A cybercrime ecosystem is firming up on Telegram, and the scope of services it offers is growing to rival dark web forums, according to a report from cybercrime intelligence firm KELA. But Telegram is easier for the average person to access, and its hundreds of millions of users may only be a simple search away from these offerings.
There are now listings on Telegram for everything from stolen personal information to illegal drugs and weapons. While it is natural for criminals to use any encrypted messaging app for these purposes, Telegram offers some unique features that have made it a top choice as a dark web substitute.
Cybercrime ecosystem built on Telegram signup, communication options
Telegram is not the only encrypted messaging app that has a burgeoning cybercrime ecosystem; activity of this sort is also present on Discord, and a variety of smaller alternative apps that are not owned and run by big tech companies. Telegram appears to be the leading choice, however, due to both the size of its user base and some features that similar competitors do not offer.
It does not have the same breadth of offerings that the dark web has at present, and major criminal gangs often do not maintain a similar presence (particularly the big ransomware-as-a-service outfits). But Telegram has become a viable competing market for certain types of cyber crime, such as the sale of personal and banking information taken in data breaches. It is also highly popular for the illicit sale and shipping of physical goods.
This is not to say that service providers are not hawking their wares in this cybercrime ecosystem. One can find all sorts of services related to credit card fraud available, and there are some ransomware gangs with storefronts set up as well (though Lapsus$ is the only “big name” of the bunch as of yet).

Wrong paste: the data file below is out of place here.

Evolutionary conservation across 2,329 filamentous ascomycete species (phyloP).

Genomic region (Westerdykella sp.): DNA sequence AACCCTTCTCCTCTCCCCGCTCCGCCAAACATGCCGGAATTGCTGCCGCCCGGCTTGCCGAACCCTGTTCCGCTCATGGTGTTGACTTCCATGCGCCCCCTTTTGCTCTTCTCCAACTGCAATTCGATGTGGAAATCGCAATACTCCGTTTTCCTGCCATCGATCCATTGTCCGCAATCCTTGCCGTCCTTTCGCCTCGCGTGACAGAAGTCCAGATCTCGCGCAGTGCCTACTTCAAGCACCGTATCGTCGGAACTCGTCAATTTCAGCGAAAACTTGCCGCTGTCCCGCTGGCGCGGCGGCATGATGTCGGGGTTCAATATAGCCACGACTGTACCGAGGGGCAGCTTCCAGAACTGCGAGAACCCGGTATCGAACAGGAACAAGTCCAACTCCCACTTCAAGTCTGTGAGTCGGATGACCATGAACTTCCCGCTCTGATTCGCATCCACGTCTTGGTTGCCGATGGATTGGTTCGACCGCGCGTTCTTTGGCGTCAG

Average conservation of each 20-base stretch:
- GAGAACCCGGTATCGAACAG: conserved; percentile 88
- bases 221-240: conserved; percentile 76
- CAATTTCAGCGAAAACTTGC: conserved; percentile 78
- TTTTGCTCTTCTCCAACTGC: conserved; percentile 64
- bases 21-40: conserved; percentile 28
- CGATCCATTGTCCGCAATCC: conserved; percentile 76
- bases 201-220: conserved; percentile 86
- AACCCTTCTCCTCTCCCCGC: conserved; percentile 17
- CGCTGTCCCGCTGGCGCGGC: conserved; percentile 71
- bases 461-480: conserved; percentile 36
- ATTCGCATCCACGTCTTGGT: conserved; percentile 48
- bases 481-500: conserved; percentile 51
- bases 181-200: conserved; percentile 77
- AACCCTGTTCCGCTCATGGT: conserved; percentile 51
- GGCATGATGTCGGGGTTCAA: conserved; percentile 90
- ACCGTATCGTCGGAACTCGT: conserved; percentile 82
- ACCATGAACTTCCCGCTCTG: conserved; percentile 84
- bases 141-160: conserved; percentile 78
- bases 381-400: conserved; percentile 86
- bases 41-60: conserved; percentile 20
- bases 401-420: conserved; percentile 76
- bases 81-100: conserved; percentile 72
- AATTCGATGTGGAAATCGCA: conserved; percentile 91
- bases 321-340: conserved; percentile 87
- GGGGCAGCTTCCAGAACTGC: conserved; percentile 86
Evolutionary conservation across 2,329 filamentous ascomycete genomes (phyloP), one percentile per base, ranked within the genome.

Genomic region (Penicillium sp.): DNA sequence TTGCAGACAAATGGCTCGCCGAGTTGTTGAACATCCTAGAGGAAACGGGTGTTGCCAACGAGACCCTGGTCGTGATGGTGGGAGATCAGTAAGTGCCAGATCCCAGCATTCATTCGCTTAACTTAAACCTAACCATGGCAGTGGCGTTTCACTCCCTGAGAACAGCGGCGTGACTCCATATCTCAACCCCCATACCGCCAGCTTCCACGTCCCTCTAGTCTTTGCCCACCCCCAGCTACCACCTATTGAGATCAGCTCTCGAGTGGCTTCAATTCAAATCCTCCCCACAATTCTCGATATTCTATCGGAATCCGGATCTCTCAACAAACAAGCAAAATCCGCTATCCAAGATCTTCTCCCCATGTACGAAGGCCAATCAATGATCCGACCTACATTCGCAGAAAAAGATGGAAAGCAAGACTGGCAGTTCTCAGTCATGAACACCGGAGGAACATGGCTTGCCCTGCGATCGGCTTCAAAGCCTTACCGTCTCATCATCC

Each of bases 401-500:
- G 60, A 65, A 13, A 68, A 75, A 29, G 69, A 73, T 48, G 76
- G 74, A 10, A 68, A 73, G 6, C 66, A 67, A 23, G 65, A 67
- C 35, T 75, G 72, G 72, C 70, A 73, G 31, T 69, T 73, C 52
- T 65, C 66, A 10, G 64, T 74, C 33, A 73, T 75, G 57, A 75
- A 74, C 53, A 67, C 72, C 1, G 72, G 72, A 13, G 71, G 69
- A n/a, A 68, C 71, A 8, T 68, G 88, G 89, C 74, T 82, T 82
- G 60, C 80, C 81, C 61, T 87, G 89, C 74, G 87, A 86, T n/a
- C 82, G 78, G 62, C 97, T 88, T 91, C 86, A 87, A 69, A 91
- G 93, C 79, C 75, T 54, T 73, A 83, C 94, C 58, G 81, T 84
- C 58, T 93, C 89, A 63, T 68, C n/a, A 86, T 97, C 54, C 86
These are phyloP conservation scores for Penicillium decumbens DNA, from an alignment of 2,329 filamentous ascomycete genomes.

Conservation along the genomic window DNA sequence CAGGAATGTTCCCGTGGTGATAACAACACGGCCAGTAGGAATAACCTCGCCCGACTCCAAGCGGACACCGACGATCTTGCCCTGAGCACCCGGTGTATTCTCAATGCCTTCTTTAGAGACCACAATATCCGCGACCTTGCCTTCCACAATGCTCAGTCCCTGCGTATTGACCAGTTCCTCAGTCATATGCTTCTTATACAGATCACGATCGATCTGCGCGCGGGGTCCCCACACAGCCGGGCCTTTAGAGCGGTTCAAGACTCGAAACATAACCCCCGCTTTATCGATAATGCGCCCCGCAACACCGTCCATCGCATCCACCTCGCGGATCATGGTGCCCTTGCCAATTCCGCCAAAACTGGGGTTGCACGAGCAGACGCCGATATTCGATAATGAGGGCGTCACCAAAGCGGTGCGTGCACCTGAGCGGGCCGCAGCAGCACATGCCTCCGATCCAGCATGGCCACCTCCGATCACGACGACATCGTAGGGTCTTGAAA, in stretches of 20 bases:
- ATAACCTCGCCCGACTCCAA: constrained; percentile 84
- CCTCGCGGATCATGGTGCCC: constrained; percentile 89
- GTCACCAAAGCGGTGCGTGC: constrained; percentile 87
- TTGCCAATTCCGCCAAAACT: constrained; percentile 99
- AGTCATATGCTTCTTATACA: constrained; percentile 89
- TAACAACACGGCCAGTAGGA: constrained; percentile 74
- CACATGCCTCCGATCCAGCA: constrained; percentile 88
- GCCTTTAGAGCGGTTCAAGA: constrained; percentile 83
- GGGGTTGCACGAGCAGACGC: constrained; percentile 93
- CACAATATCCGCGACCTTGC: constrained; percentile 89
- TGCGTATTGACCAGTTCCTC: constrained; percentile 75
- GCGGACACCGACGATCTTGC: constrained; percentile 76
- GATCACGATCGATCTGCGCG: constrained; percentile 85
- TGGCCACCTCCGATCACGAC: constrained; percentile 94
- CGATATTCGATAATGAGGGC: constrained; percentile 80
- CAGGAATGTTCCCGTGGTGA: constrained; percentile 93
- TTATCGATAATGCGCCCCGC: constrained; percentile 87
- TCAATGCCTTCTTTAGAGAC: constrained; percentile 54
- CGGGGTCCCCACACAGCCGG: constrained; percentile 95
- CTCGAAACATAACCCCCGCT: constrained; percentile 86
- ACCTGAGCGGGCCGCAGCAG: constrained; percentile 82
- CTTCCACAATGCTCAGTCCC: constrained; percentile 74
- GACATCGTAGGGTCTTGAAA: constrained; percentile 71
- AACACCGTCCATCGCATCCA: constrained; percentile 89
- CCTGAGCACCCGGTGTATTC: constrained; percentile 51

The platform is also quite popular with hacktivists, particularly those involving themselves on either side of Russia’s invasion of Ukraine. Killnet, which recently made news for its attacks on hospitals and the UK’s Royal Mail service, is the biggest of these groups that conduct business on Telegram.
Encrypted app open to law enforcement, but staying anonymous is easy
Encrypted messages on Telegram are not totally safe from outside investigation, and the company cooperates with law enforcement in certain types of cases. This does not appear to be slowing down participation in the cybercrime ecosystem, however. It’s easy to sign up without using a personal phone number, and one can log into the app via a web interface on a computer.
Telegram also allows for the creation of much larger private groups than any similar app. It also has an open API that allows for all sorts of added functions and bots to be put to use. And it allows attachments of up to 2 GB in size.
The user base of the app is also very appealing. The largest of the messaging apps have billions of users, but are no good for cyber crime due to various built-in restrictions and active policing by the big tech firms behind them. Telegram is pushing close to those numbers, with about 700 million users, and is far ahead of any comparable “alternative” privacy-first messaging app in this area.